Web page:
Sputnik: So this report by the Economist Intelligence Unit says that its findings reflect a decline in the US of trust in public institutions that, interestingly, also predates the election of Donald Trump. Why is trust declining do you think and in what ways?
Clodagh Harrington: There are probably a few explanations. First of all, if you look at the decline it's been going down over the past ten years or so. It's been described as a ‘democracy recession' as the number plummet. I would say in part, at least, it's to do with the increase in the culture wars in the United States. So in other words, depending on who's in power, certain groups within society feel that they're not being heard, not being listened to, that the system is rigged against them and the country has been extremely polarised in recent times, not least under the Obama administration and now under Trump.
I think there's that, and the other thing, that may be a more practical issue, and it's one of the items on the democracy tick box list: political participation. Americans don't participate very actively, in voting at least. That is a negative reflection on the state of their democracy in terms of people not going to polls on polling day and then saying that in the polls they don't feel represented or they don't feel that the people in power are representing their views.
Sputnik: I'd imagine many will point at President Trump and blame him for this, but the research shows that this trend actually predates his election. Is this an issue that both Republicans and Democrats have contributed to do you think?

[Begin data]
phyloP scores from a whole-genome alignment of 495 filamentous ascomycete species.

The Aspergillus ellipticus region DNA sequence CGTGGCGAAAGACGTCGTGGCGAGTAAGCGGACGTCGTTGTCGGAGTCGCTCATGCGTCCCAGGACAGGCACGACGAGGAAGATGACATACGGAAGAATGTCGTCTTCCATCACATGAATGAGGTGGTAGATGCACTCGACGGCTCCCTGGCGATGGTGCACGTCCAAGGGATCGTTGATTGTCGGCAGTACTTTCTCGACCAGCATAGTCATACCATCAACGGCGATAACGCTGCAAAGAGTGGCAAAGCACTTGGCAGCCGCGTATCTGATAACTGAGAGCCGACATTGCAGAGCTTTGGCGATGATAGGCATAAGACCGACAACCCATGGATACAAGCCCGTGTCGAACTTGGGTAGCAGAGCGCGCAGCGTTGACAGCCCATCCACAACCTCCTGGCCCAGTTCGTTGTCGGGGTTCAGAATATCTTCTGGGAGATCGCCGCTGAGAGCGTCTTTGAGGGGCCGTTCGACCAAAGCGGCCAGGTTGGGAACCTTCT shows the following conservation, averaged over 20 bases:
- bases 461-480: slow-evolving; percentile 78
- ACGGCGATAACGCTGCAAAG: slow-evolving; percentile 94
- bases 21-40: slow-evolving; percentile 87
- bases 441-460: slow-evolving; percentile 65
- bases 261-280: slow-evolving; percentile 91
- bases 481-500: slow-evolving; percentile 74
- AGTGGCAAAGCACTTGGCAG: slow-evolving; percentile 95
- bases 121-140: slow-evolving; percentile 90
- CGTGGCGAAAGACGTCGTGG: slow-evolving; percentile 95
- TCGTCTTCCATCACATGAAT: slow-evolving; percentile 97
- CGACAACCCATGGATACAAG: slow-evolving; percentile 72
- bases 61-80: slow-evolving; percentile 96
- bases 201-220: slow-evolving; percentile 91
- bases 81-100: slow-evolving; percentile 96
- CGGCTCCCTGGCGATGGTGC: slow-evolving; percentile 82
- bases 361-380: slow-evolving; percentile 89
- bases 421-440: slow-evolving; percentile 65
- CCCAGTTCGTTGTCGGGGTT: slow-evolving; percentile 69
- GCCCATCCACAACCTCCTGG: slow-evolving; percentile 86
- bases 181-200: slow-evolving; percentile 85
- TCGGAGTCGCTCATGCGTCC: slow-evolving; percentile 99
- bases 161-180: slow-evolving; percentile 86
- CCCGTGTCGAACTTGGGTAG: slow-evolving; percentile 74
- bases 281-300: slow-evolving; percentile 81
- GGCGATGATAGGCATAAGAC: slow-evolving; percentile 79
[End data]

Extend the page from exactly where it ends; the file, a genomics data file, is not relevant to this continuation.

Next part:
Clodagh Harrington: Oh yes, I would think so for sure. I think it would be too simple to just point at one side of the aisle or the other and blame them. This is a longer term and bigger story. I think what a lot of people find extremely frustrating is the fact that their government doesn't seem to be functioning well and again goes well past what Donald Trump is doing or not doing. One of the items on the democracy index list is to do with the functioning of government and that is what America scores lowest on in all of its five democracy scorings — it gets just over seven out of ten for government functioning.
If you think of how they have been in recent years there's been a lot of shutdowns, there's been a lot of fractious partisan grandstanding, and this idea that the left or the right or progressives versus conservatives, are in such battle with each other that they can't see the bigger picture of what is the greater good for the country. I think that is something that definitely undermines democracy and the public know it.
Sputnik: The US has of course long championed itself as the beacon of freedom and democracy around the world, but for some, findings like these will throw that into serious question — what do you think this tells us about the US' place as the so-called ‘leader of the free world'?
Clodagh Harrington: Well I think it's interesting to see that out of one hundred and sixty seven countries — I think — America comes in at twenty or twenty one. It doesn't even make it into the top twenty, which is not a huge surprise when you break down the reasons for why that is, such as low political participation. However I think it's not how the country would like to see itself. There are other countries in their like Ireland, for example, that are higher on the democracy scoring than America. I think that must be a little bit irritating for them because it feels like the reality and their perception of themselves as this bastion of democracy don't always match up.
The views expressed in this article are solely those of Clodagh Harrington and do not necessarily reflect the official position of Sputnik.